God, Gorillas, and the Great War

I found the art and propaganda that we reviewed in class to be extremely helpful in connecting ideas about the war to the outside world mainly through religious or popular culture references.

In the poem “An Incident” by Mary H.J. Henderson we see how the sacrificial offering of Christ is mirrored in the death of a young soldier. However, I think this poem takes on another level that we did not discuss in class. To me there can also be a comparison made to Mary as a metaphor for the Motherland or the mothers back home. Upon first glance of the poem my mind went straight to the Gospel passage between Jesus and his beloved disciple who many believe was the Apostle John. Jesus facing certain death at Calvary turns to his mother saying “Woman, behold, your son.” and then to John saying “Behold, your mother.” Then we know that from that hour onward the disciple took her into his home. The relationship that Baumer has with Franz’s mother embodies this concept. When Baumer talks about writing the letter to Franz’s mother and recalls how Franz’s mother pleading for Baumer to watch over Franz, I very much see the communal aspect of motherhood and patriotism mixed with religious motifs within this poem.

I also took notice that the advertisement that read “Destroy This Mad Brute” reminded me of King Kong. However, I think of that as a more modern film than the early 19th century. Ironically, the original movie came out in 1933 while the propaganda poster was credited with the year of 1917 so I wonder if the poster had any influence on the movie. Like the image of a bizarre Trump lookalike maybe there was some foreshadowing going on that just can’t be explained.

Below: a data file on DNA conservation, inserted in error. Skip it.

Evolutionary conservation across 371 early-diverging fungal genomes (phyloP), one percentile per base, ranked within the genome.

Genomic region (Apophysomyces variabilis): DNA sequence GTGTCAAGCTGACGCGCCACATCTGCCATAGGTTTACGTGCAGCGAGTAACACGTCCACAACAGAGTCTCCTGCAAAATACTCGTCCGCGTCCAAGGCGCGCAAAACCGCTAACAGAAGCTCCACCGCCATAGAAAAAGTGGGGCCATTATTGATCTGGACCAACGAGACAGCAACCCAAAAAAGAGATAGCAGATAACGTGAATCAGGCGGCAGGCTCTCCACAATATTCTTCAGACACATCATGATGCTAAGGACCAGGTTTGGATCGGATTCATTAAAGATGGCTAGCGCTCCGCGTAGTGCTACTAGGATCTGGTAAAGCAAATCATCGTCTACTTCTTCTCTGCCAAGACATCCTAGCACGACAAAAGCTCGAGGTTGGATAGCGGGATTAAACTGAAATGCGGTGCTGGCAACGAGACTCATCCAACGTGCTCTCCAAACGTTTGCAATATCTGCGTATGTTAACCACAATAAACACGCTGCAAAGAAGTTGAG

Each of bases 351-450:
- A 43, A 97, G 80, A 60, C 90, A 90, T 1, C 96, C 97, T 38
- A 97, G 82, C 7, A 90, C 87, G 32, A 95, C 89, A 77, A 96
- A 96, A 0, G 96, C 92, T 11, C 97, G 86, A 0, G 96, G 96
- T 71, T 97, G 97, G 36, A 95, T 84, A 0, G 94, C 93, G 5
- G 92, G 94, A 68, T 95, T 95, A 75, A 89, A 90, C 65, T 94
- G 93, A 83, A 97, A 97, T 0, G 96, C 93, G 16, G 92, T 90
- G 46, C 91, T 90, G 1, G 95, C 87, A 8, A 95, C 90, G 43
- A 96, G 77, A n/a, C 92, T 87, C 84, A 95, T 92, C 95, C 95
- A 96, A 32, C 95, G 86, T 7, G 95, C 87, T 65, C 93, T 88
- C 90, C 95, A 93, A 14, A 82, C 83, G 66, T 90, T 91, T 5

In general I’m interested to see how religion and popular culture are utilized in this war because I never really thought about the three being intertwined until I saw these pieces of art and literature.

1 thought on “God, Gorillas, and the Great War

  1. I think the concept of the “Motherland” relating back to Mary is incredibly interesting. Especially because of the differences in language between English and German (the language the book was first published in) are enormous. In the book, Paul refers to what we typically call the “Motherland” as the “Fatherland.” However, we see so much imagery relating back to Mother Earth in the book. Boys in this time are taught to protect women because the widespread idea is that they cannot protect themselves. At the same time, they’re meant to stand up for their nation because it is the “manly” thing to do.

    I wonder if this is just a fluke in language and how these comparisons are learned in the different cultures.

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